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Comment: Re:The reason why you're told to cut salt for high (Score 1) 291

by xeos (#47882245) Attached to: Link Between Salt and High Blood Pressure 'Overstated'

That's a nice theory, but none of the primary literature I've read on this topic, or review articles, have ever suggested that it was misdirection. Perhaps that's how your prof justified his behavior, but I don't think it is what most Dr's think they are doing.

Comment: Old news, really (Score 2) 291

by xeos (#47881629) Attached to: Link Between Salt and High Blood Pressure 'Overstated'

The link between salt and blood pressure is pretty clearly not the one your Dr. tells you, and this has been known for a really long time. Even the first study to show the "link" turns out to be bunk science:

http://www.stat.berkeley.edu/~...

More recent meta studies have shown that about as many papers find a positive link as a negative link between blood pressure and salt - yes, eating more salt can lower your blood pressure (or, more likely, it's all just noise). Look it up on Pubmed if you want to read all the details. It's a good skill: you'll quickly learn more than your Dr. does about any topic of real concern to you, unless your Dr. is a specialist or obscenely good at his job.

What's sad is that simple to understand explanations that lead to simple to follow prescriptions (ie eat less salt) tend to stick around way longer than the scientific consensus behind them.

Comment: A lot of complexity, a little gain? (Score 2) 98

by xeos (#47509393) Attached to: Ask Slashdot: Linux Login and Resource Management In a Computer Lab?

That sounds like a lot of overhead for a problem that seems unlikely. I've used lots of multi-user linux boxes over the years and never noticed that a few bad users ruined the experience for everybody else. If it's really an issue, think of it instead as a learning opportunity - post concise instructions on proper lab utilization and how to use top, etc to check if somebody else is the reason why the machine you are using is slow. Then let users police each other.

Comment: Re:Wrong way of looking at it (Score 1) 641

by xeos (#46707465) Attached to: Meet the Diehards Who Refuse To Move On From Windows XP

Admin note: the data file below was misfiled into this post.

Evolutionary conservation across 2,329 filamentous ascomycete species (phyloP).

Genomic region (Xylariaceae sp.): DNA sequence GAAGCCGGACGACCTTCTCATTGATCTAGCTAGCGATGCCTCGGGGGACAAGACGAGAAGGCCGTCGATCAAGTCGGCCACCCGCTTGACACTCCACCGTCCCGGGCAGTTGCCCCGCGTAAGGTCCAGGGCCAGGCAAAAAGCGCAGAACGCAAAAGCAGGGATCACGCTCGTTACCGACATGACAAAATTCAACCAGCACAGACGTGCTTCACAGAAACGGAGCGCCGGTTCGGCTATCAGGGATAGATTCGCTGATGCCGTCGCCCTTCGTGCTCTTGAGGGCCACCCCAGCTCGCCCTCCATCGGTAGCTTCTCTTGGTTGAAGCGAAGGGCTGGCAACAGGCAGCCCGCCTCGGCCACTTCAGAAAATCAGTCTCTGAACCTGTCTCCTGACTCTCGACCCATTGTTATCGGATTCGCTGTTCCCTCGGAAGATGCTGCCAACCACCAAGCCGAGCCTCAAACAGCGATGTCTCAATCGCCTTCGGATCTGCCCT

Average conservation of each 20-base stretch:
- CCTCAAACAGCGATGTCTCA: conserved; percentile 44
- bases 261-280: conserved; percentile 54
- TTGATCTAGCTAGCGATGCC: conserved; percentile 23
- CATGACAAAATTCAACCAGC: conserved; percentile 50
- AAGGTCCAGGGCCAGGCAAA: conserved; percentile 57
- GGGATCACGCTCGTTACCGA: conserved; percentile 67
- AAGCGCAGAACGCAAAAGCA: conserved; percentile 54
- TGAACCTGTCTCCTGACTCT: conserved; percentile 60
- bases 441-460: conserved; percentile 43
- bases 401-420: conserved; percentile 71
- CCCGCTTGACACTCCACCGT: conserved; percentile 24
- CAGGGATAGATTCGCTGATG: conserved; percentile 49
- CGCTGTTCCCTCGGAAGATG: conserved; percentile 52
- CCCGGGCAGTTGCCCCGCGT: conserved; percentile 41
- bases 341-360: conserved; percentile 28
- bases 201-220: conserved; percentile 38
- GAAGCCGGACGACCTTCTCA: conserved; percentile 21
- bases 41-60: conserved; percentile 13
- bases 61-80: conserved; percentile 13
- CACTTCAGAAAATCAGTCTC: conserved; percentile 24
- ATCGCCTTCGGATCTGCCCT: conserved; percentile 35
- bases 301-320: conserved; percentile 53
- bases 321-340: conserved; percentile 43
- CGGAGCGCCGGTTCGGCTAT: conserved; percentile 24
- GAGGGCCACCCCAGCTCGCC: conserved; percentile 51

Having switched to Win7 for my home machine and still using XP at work, I have lots of opportunities to compare and contrast the two oses. 7 brings a few small improvements in the start menu and windows explorer, and some minor bugs. The improvements are not nearly enough to justify the time and cost to upgrade machines that work just fine. If WinXp was still supported I'd guess we would still see 30% of PCs running it for years and years after today. Even more if it were still sold.

Image

Scientists Say a Dirty Child Is a Healthy Child 331

Posted by samzenpus
from the snack-is-going-to-be-on-the-floor-today dept.
Researchers from the School of Medicine at the University of California have shown that the more germs a child is exposed to, the better their immune system in later life. Their study found that keeping a child's skin too clean impaired the skin's ability to heal itself. From the article: "'These germs are actually good for us,' said Professor Richard Gallo, who led the research. Common bacterial species, known as staphylococci, which can cause inflammation when under the skin, are 'good bacteria' when on the surface, where they can reduce inflammation."

Comment: I wouldn't pay $10 (Score 1) 405

by xeos (#27846629) Attached to: Let Big Brother Hawk Anti-Virus Software

I've been on the internet since the mid 90s, and never ever detected a virus on my machine, other than in un-opened email. Email used to be a big source of viruses, but these days ISPs use scanners just as up to date as anything I could buy. A little common sense is all it takes to be virus free. This libertarian would not support your plan - I see little advantage to having everybody install anti-virus software.

Programming

+ - Moonfall: Lua + CSS->

Submitted by Anonymous Coward
An anonymous reader writes "CSS Purist might hate this: Simple to use CSS with variables, combining LUA and CSS. A simple LUA domain specific language that generates CSS dynamically as a cgi script or statically for maximum performance."
Link to Original Source

You know, the difference between this company and the Titanic is that the Titanic had paying customers.

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